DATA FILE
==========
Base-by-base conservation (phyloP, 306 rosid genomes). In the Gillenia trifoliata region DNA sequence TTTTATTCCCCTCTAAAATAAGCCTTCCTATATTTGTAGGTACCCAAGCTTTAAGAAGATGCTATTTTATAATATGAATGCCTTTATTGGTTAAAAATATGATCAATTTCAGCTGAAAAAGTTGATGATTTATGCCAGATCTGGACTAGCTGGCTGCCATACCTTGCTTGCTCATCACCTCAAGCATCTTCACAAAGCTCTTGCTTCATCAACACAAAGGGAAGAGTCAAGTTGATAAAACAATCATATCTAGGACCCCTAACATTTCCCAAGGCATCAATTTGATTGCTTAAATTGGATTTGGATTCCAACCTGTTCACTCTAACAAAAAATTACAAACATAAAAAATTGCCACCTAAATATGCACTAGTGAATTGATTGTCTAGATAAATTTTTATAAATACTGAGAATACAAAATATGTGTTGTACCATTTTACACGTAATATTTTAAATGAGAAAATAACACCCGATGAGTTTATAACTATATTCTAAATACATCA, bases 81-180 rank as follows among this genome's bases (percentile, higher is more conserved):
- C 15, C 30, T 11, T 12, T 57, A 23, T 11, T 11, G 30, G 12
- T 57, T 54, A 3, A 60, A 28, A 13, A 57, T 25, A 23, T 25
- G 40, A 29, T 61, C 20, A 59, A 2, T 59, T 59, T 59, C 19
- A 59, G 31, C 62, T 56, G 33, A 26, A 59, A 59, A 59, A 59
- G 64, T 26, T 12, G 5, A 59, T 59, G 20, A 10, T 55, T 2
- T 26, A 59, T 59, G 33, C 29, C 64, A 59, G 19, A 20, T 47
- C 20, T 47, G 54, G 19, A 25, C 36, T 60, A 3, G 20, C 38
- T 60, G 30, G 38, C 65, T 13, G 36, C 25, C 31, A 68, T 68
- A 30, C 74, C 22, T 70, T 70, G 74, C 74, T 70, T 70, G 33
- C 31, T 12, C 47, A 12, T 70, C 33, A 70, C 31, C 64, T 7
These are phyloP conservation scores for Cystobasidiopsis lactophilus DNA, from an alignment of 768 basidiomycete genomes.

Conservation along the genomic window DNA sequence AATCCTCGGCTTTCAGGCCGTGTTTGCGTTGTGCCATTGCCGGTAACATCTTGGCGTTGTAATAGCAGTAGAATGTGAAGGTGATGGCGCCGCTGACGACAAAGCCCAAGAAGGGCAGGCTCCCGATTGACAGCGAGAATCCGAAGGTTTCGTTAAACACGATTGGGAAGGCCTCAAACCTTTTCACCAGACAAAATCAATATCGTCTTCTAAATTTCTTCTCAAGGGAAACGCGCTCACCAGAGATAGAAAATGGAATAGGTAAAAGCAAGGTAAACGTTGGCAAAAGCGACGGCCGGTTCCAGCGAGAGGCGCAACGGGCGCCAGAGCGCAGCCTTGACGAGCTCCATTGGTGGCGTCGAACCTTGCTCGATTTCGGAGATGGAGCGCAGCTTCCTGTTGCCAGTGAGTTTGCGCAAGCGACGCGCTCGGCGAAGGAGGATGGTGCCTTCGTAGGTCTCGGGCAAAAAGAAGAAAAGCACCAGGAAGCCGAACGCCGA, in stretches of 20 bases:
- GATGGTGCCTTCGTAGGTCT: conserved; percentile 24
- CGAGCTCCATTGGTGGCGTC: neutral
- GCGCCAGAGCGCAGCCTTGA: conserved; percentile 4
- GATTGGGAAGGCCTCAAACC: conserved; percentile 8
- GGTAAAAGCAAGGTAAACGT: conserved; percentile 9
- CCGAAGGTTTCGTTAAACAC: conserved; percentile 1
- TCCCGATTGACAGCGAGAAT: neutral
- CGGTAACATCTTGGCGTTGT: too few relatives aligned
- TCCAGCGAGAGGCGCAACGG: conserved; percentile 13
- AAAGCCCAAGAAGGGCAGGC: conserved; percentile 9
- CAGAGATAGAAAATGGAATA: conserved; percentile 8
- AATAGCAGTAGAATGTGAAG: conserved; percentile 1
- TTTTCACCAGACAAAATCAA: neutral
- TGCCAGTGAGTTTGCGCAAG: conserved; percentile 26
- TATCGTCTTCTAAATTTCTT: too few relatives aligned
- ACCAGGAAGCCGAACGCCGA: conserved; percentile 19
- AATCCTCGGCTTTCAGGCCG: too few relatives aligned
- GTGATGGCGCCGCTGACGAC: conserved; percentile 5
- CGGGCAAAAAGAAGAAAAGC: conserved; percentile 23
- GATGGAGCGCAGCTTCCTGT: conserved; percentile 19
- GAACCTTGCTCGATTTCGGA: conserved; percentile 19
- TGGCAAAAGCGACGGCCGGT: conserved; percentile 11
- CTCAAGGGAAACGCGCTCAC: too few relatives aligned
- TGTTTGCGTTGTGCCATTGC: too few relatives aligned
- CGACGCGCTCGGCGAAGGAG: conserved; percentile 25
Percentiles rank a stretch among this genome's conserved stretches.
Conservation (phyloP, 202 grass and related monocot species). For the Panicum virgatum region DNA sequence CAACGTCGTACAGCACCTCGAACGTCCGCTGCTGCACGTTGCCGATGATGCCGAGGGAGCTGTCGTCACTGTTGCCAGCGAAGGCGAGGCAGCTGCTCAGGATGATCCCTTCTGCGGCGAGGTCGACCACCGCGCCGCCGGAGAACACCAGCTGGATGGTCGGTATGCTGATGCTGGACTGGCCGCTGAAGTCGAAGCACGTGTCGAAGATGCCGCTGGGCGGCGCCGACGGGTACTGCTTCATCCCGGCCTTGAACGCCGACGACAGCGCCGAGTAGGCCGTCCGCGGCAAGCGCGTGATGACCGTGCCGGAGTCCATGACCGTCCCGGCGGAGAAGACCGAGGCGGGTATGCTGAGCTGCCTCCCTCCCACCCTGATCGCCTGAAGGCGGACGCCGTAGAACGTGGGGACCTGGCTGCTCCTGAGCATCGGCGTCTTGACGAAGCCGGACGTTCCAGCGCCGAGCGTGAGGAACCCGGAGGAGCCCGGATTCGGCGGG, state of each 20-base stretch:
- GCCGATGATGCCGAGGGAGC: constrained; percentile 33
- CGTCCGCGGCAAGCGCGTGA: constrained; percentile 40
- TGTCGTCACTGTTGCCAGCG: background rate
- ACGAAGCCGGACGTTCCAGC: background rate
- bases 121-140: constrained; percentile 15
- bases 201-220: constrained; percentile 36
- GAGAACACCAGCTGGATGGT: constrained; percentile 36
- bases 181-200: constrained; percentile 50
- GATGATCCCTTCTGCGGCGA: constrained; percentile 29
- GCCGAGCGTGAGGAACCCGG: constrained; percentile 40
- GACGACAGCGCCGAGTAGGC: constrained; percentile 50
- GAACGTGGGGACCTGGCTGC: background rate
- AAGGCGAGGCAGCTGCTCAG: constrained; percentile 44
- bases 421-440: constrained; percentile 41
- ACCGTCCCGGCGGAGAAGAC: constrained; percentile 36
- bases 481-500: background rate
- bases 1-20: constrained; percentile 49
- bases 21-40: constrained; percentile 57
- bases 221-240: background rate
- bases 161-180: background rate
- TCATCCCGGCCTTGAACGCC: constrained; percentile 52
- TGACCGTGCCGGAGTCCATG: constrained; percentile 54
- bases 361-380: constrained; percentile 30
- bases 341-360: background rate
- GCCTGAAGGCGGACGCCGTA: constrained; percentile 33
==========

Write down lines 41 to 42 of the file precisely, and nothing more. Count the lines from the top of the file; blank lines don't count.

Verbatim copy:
- GCCGATGATGCCGAGGGAGC: constrained; percentile 33
- CGTCCGCGGCAAGCGCGTGA: constrained; percentile 40